Getting to the law your 'blog' about. The law you refer to (SB777) has no place in our education system. Education (children's education) is for the development of the fundamentals of reading, writing and arithmetic, NOT a platform for contentious cultural issues. Education does not exist to develope a child's moral and ethical fiber! That is the parental responsibility and obligation. If the person (he and/or she) is not willing to accept this responsibility, they should strongly consider not having children in the first place. Refusing or deflecting this responsibility (say to public education) is self-ishness. Purely and simply, selfishness is the opposite of love.

Without wax,

Sean T

2:15 PM  
Blogger CrypticLife said...

Thank you, Sean;

"By your own description (Atheist) you reveal your own discriminatory bias and foundation of thought process."

Nothing about atheism requires positive views towards homosexuality. You'd likely be quite surprised at what a description of "atheist" does not reveal. I'm also a bit perplexed by your characterization of my post as "degrad[ing]" to mothers and fathers. Can you explain at all how I've done this?

"I would also hazard to guess that you are not a parent."

Wow, I'm surprised you would hazard that guess. A fair number of my posts are about my kids. I agree with you on protecting children. But, what exactly are you protecting them from? If it's from someone of the opposite gender from being in the bathroom with them, you'll agree that's a cultural norm -- that it could differ in other cultures, correct?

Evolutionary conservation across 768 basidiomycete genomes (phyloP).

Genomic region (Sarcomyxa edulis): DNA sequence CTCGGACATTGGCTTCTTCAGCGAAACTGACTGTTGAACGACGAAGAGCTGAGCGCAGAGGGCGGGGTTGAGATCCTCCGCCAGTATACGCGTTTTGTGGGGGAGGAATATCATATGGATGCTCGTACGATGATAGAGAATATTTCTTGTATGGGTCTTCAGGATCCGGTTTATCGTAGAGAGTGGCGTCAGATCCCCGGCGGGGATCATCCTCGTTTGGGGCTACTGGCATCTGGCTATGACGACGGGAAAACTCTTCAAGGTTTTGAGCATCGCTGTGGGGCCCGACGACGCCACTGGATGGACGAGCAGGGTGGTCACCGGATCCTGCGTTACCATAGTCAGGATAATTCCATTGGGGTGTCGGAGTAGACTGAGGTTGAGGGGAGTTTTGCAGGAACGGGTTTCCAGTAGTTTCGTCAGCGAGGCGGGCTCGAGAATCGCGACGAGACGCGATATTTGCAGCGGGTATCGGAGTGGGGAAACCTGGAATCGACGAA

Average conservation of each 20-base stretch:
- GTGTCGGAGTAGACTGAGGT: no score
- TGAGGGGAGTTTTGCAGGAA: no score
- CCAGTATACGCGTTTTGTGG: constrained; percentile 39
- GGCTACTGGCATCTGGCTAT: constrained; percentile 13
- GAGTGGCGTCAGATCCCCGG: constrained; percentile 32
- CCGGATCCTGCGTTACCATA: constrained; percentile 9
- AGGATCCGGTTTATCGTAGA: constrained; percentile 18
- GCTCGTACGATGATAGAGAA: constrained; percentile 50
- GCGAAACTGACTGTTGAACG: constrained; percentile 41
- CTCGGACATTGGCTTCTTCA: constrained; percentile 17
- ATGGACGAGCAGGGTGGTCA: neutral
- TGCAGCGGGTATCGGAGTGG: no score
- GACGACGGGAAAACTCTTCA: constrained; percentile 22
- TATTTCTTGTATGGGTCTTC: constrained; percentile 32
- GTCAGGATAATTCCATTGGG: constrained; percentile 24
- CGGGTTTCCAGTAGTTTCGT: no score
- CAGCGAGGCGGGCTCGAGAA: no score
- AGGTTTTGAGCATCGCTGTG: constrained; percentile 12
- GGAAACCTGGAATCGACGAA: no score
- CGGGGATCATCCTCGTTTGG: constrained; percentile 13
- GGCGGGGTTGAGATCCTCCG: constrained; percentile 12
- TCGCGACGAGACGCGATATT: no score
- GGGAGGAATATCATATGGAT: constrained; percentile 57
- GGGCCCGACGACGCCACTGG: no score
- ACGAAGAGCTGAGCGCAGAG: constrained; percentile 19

My biggest problem with this isn't opposition to the law itself. As I mention, it is a cultural change, and some laws are somewhat arbitrary enforcement of culture. These things should be decided by the legislature, and the correct opposition should be political opposition, not litigative opposition.

I'm not sure where you see that this law creates a platform in public schools. At best, it prohibits teachers expressing a specifically anti-x-sexual viewpoint (technically, prohibits anti-homo and anti-heterosexual views). I don't really think a lot of teachers are discussing those types of things all that often anyway, but without this law they could.

I agree with you that moral and ethical education is largely the parent's responsibility. I think there will unavoidably be some of that in schools incidentally anyway (teachers need to enforce teachings such as prohibitions against stealing, bullying, and lying, for example). This law doesn't require teachers to preach equivalence; it requires they not preach bias.

Thank you very much for the comment.

8:27 AM